Israel Acts to Counter Trump’s Tax Reform

New ‘green track’ aims to make it easier for Israeli companies to transfer assets abroad in hope they will still register them Israel

U.S. President Donald Trump displays his signature after signing the $1.5 trillion tax overhaul plan at the White House, December 22, 2017.
JONATHAN ERNST / REUTERS

U.S. President Donald Trump’s tax reforms, approved by Congress in December, were meant in part to encourage U.S. investors to invest in U.S. companies. That was of great concern a big worry to Israel, whose high-tech industry, in particular, relies heavily on foreign investment.

Now Israel is fighting back in one small way: The Israel Tax Authority said Tuesday it was introducing a “green track” to make it easier for Israeli entrepreneurs to transfer corporate assets abroad.

That may sound like Israel is shooting itself in the foot, but the tax authority reasons that if Israeli entrepreneurs feel confident that of at a later date they need to move their startup’s assets to the United States, they won’t run into red tape.

That means that when they form companies they have no reason to register its assets — in particular its intellectual property, which for a high-tech company is often the most valuable — in the U.S. The tax authority looks at companies that not only do their research and development in Israel but register their intellectual property in the country as “whole companies.”

“The new track will give another boost to the establishment of Israeli companies in general and ‘whole’ companies that have their IP in Israel in particular, while providing business certainty and flexibility and significantly shortening the time it takes to complete a tax ruling relating to changing ownership structure,” the authority said in a statement.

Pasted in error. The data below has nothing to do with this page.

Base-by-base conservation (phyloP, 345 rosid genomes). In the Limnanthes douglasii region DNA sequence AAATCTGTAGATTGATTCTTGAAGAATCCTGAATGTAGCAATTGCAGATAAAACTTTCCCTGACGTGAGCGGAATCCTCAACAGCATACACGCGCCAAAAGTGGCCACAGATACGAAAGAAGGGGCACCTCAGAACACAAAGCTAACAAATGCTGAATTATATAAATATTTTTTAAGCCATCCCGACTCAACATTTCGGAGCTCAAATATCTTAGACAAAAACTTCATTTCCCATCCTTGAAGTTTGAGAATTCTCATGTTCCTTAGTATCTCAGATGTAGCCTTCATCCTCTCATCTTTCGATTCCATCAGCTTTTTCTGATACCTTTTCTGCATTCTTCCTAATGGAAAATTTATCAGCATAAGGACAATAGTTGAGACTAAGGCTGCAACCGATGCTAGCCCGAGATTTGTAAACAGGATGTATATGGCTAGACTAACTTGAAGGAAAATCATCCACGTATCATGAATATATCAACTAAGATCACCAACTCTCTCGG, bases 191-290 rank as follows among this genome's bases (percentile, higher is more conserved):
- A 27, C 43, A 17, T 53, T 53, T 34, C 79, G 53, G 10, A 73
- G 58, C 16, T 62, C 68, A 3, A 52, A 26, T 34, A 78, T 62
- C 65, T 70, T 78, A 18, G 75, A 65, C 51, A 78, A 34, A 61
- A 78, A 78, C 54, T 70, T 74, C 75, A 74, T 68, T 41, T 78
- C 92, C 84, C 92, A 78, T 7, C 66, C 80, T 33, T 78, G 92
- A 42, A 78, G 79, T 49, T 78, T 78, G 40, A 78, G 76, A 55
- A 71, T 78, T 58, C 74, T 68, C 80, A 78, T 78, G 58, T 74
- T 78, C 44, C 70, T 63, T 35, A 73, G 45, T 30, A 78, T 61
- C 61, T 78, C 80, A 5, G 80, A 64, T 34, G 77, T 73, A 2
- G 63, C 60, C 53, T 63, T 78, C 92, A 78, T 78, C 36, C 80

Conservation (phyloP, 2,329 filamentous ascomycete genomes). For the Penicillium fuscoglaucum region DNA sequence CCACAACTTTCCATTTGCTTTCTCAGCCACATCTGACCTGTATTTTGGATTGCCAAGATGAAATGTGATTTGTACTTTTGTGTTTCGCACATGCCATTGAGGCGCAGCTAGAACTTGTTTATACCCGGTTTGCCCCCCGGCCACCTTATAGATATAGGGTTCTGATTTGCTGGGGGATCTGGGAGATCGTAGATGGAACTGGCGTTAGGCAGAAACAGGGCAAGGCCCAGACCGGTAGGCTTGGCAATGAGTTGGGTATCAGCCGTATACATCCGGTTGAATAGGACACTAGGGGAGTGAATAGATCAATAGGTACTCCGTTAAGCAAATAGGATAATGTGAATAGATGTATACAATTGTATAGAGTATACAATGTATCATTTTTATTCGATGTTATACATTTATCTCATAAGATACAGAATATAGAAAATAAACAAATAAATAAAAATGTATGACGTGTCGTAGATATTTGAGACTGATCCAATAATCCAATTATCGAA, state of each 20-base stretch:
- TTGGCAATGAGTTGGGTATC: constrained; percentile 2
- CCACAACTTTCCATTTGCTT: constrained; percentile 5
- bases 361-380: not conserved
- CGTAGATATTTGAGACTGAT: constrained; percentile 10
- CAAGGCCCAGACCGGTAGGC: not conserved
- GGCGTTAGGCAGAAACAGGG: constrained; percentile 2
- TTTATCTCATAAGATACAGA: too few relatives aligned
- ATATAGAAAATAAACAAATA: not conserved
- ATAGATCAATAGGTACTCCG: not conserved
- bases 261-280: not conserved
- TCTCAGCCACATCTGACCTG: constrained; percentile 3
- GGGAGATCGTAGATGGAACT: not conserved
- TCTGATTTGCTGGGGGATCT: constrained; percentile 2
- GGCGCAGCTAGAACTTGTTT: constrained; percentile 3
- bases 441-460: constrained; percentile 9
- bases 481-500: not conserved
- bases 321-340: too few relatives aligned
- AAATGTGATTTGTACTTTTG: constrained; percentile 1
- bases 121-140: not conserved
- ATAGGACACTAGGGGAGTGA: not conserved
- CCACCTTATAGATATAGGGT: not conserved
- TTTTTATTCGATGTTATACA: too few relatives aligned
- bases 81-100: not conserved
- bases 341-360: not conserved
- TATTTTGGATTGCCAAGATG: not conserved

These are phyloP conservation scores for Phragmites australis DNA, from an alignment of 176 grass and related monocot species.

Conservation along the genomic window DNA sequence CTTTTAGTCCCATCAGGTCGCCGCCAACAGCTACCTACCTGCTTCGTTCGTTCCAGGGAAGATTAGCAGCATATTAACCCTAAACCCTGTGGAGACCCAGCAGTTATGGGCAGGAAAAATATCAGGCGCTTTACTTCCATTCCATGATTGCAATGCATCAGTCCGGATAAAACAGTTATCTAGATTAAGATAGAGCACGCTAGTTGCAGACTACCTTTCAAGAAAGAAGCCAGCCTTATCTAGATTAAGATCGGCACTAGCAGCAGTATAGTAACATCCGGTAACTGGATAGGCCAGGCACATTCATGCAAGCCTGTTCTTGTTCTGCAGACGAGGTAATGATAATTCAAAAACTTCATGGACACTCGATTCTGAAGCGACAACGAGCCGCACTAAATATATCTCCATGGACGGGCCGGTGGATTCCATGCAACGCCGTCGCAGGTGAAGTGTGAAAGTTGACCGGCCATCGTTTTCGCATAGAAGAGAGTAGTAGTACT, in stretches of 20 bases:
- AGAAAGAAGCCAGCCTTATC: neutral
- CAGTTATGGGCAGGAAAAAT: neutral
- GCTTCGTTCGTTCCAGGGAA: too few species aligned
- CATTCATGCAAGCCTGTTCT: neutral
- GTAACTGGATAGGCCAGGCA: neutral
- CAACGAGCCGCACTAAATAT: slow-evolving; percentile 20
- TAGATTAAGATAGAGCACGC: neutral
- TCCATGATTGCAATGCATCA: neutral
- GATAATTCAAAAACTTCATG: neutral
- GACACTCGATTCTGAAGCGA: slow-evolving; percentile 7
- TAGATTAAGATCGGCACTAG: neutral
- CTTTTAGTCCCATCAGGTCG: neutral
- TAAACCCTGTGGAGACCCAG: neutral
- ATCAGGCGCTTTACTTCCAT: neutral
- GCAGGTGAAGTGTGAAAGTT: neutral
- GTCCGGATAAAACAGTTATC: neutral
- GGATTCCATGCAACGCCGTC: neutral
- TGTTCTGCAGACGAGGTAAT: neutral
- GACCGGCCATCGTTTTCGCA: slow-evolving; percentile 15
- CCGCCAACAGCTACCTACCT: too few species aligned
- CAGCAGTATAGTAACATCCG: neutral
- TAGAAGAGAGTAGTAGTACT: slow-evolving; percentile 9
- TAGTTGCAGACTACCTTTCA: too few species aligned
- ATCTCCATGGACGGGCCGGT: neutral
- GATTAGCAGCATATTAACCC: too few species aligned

While Israeli tech companies typically conduct their R&D at home, they often have good business reasons to register abroad the business and/or the IP being created by their Israeli R&D teams. American investors often prefer a U.S. domicile and being an American company makes it easier to complete an initial public offering on Wall Street.

The Israel Tax Authority has also a good reason for wanting IP registered in Israel: If R&D is conducted in Israel but the IP is held broad, it only collects taxes on a cost-plus basis, a theoretical profit based on how much the company spends on R&D.

The upside of this arrangement is that Israel collects taxes whether or not the company is profitable; the downside is that if the R&D yields a major new commercial product or service, the profits will be deemed as if earned abroad and some other country’s tax authorities will enjoy the windfall.

The new green track is one of a series the tax authority is developing, but this one for asset transfers was designed specifically with the Trump tax reform in mind, in particular its Global Intangible Low-Taxed Income.

GILTI is a tax on the profits of foreign subsidiaries of American companies, set under the U.S. reforms at 10.5% until 2025, when it is to rise to 13%. Until now, there was no tax like this at all, so long as the money wasn’t repatriated to the U.S.

“In this situation an Israeli company can be a disadvantage because it will be taxed by the Americans, so it might be better for the company set itself up in America from the start,” explained Sharon Shulman, a managing partner at Ernest & Young specializing in taxes, to TheMarker earlier this year.

Specifically, the green track will give companies seeking to transfer assets out of Israel automatic approval, so long as the tax authority doesn’t object within a certain time frame and the application meets certain conditions, among them that Israel has a dual-tax treaty with the country where the assets are being moved.

Until now, each application needed specific approval from the tax commissioner.